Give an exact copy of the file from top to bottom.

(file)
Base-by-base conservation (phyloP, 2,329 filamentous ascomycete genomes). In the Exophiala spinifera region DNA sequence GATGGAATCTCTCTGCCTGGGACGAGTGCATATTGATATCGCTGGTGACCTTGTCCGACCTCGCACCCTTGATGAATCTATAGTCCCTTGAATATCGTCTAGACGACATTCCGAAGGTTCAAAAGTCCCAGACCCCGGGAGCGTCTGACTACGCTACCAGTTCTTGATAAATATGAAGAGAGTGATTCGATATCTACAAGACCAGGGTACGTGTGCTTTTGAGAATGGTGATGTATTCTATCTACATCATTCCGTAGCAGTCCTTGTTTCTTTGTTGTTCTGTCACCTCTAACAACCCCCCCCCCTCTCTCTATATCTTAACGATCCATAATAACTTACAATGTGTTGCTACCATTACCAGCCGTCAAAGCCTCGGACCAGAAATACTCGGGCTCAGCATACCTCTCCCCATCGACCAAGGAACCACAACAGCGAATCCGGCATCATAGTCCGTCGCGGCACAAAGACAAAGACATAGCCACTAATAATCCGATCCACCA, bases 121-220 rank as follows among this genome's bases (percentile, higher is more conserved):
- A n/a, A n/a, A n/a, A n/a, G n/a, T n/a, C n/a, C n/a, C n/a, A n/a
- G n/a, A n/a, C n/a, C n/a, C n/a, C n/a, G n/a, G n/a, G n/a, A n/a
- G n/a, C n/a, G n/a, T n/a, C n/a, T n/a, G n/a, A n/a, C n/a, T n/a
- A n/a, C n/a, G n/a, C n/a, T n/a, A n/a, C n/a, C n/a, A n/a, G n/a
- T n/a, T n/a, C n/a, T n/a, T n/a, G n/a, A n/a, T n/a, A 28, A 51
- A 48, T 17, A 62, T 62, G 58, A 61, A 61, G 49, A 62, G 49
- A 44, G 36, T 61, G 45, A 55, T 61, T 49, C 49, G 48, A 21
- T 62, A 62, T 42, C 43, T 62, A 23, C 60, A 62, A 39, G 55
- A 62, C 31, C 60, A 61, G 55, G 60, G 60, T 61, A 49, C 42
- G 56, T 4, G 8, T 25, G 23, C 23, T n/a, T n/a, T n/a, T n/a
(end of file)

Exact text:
Base-by-base conservation (phyloP, 2,329 filamentous ascomycete genomes). In the Exophiala spinifera region DNA sequence GATGGAATCTCTCTGCCTGGGACGAGTGCATATTGATATCGCTGGTGACCTTGTCCGACCTCGCACCCTTGATGAATCTATAGTCCCTTGAATATCGTCTAGACGACATTCCGAAGGTTCAAAAGTCCCAGACCCCGGGAGCGTCTGACTACGCTACCAGTTCTTGATAAATATGAAGAGAGTGATTCGATATCTACAAGACCAGGGTACGTGTGCTTTTGAGAATGGTGATGTATTCTATCTACATCATTCCGTAGCAGTCCTTGTTTCTTTGTTGTTCTGTCACCTCTAACAACCCCCCCCCCTCTCTCTATATCTTAACGATCCATAATAACTTACAATGTGTTGCTACCATTACCAGCCGTCAAAGCCTCGGACCAGAAATACTCGGGCTCAGCATACCTCTCCCCATCGACCAAGGAACCACAACAGCGAATCCGGCATCATAGTCCGTCGCGGCACAAAGACAAAGACATAGCCACTAATAATCCGATCCACCA, bases 121-220 rank as follows among this genome's bases (percentile, higher is more conserved):
- A n/a, A n/a, A n/a, A n/a, G n/a, T n/a, C n/a, C n/a, C n/a, A n/a
- G n/a, A n/a, C n/a, C n/a, C n/a, C n/a, G n/a, G n/a, G n/a, A n/a
- G n/a, C n/a, G n/a, T n/a, C n/a, T n/a, G n/a, A n/a, C n/a, T n/a
- A n/a, C n/a, G n/a, C n/a, T n/a, A n/a, C n/a, C n/a, A n/a, G n/a
- T n/a, T n/a, C n/a, T n/a, T n/a, G n/a, A n/a, T n/a, A 28, A 51
- A 48, T 17, A 62, T 62, G 58, A 61, A 61, G 49, A 62, G 49
- A 44, G 36, T 61, G 45, A 55, T 61, T 49, C 49, G 48, A 21
- T 62, A 62, T 42, C 43, T 62, A 23, C 60, A 62, A 39, G 55
- A 62, C 31, C 60, A 61, G 55, G 60, G 60, T 61, A 49, C 42
- G 56, T 4, G 8, T 25, G 23, C 23, T n/a, T n/a, T n/a, T n/a